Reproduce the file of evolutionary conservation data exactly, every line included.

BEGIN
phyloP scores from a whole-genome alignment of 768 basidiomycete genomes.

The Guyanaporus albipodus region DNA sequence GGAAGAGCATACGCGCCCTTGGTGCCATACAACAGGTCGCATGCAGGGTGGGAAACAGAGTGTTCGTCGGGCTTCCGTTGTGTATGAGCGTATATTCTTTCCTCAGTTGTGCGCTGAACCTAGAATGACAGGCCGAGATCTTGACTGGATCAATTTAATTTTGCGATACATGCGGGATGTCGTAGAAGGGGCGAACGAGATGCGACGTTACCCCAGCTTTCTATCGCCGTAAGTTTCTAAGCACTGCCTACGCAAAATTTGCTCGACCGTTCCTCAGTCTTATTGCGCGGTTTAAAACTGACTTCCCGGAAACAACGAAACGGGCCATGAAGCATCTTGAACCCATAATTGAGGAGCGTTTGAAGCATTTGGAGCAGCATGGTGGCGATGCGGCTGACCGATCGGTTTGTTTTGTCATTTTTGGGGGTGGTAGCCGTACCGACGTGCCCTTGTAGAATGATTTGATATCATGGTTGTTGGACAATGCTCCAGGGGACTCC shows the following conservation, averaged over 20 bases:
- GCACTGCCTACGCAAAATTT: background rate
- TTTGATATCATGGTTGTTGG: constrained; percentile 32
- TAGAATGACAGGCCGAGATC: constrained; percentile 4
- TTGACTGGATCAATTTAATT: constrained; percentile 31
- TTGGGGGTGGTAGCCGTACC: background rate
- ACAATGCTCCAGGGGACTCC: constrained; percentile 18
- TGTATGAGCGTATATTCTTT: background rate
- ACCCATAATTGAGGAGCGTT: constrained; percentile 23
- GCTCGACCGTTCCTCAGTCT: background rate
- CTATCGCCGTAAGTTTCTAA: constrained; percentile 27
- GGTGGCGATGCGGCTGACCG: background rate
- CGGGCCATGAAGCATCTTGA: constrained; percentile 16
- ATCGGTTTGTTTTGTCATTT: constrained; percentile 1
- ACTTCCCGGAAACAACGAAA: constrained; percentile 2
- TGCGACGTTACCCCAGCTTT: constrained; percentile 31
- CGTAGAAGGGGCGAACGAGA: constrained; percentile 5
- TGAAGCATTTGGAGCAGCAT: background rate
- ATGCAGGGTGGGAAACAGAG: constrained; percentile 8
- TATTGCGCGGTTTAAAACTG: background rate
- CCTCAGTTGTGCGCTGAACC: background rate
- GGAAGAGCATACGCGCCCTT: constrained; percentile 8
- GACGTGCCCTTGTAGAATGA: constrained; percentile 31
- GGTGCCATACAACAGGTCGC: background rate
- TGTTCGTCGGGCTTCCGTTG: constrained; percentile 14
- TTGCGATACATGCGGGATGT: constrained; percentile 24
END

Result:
phyloP scores from a whole-genome alignment of 768 basidiomycete genomes.

The Guyanaporus albipodus region DNA sequence GGAAGAGCATACGCGCCCTTGGTGCCATACAACAGGTCGCATGCAGGGTGGGAAACAGAGTGTTCGTCGGGCTTCCGTTGTGTATGAGCGTATATTCTTTCCTCAGTTGTGCGCTGAACCTAGAATGACAGGCCGAGATCTTGACTGGATCAATTTAATTTTGCGATACATGCGGGATGTCGTAGAAGGGGCGAACGAGATGCGACGTTACCCCAGCTTTCTATCGCCGTAAGTTTCTAAGCACTGCCTACGCAAAATTTGCTCGACCGTTCCTCAGTCTTATTGCGCGGTTTAAAACTGACTTCCCGGAAACAACGAAACGGGCCATGAAGCATCTTGAACCCATAATTGAGGAGCGTTTGAAGCATTTGGAGCAGCATGGTGGCGATGCGGCTGACCGATCGGTTTGTTTTGTCATTTTTGGGGGTGGTAGCCGTACCGACGTGCCCTTGTAGAATGATTTGATATCATGGTTGTTGGACAATGCTCCAGGGGACTCC shows the following conservation, averaged over 20 bases:
- GCACTGCCTACGCAAAATTT: background rate
- TTTGATATCATGGTTGTTGG: constrained; percentile 32
- TAGAATGACAGGCCGAGATC: constrained; percentile 4
- TTGACTGGATCAATTTAATT: constrained; percentile 31
- TTGGGGGTGGTAGCCGTACC: background rate
- ACAATGCTCCAGGGGACTCC: constrained; percentile 18
- TGTATGAGCGTATATTCTTT: background rate
- ACCCATAATTGAGGAGCGTT: constrained; percentile 23
- GCTCGACCGTTCCTCAGTCT: background rate
- CTATCGCCGTAAGTTTCTAA: constrained; percentile 27
- GGTGGCGATGCGGCTGACCG: background rate
- CGGGCCATGAAGCATCTTGA: constrained; percentile 16
- ATCGGTTTGTTTTGTCATTT: constrained; percentile 1
- ACTTCCCGGAAACAACGAAA: constrained; percentile 2
- TGCGACGTTACCCCAGCTTT: constrained; percentile 31
- CGTAGAAGGGGCGAACGAGA: constrained; percentile 5
- TGAAGCATTTGGAGCAGCAT: background rate
- ATGCAGGGTGGGAAACAGAG: constrained; percentile 8
- TATTGCGCGGTTTAAAACTG: background rate
- CCTCAGTTGTGCGCTGAACC: background rate
- GGAAGAGCATACGCGCCCTT: constrained; percentile 8
- GACGTGCCCTTGTAGAATGA: constrained; percentile 31
- GGTGCCATACAACAGGTCGC: background rate
- TGTTCGTCGGGCTTCCGTTG: constrained; percentile 14
- TTGCGATACATGCGGGATGT: constrained; percentile 24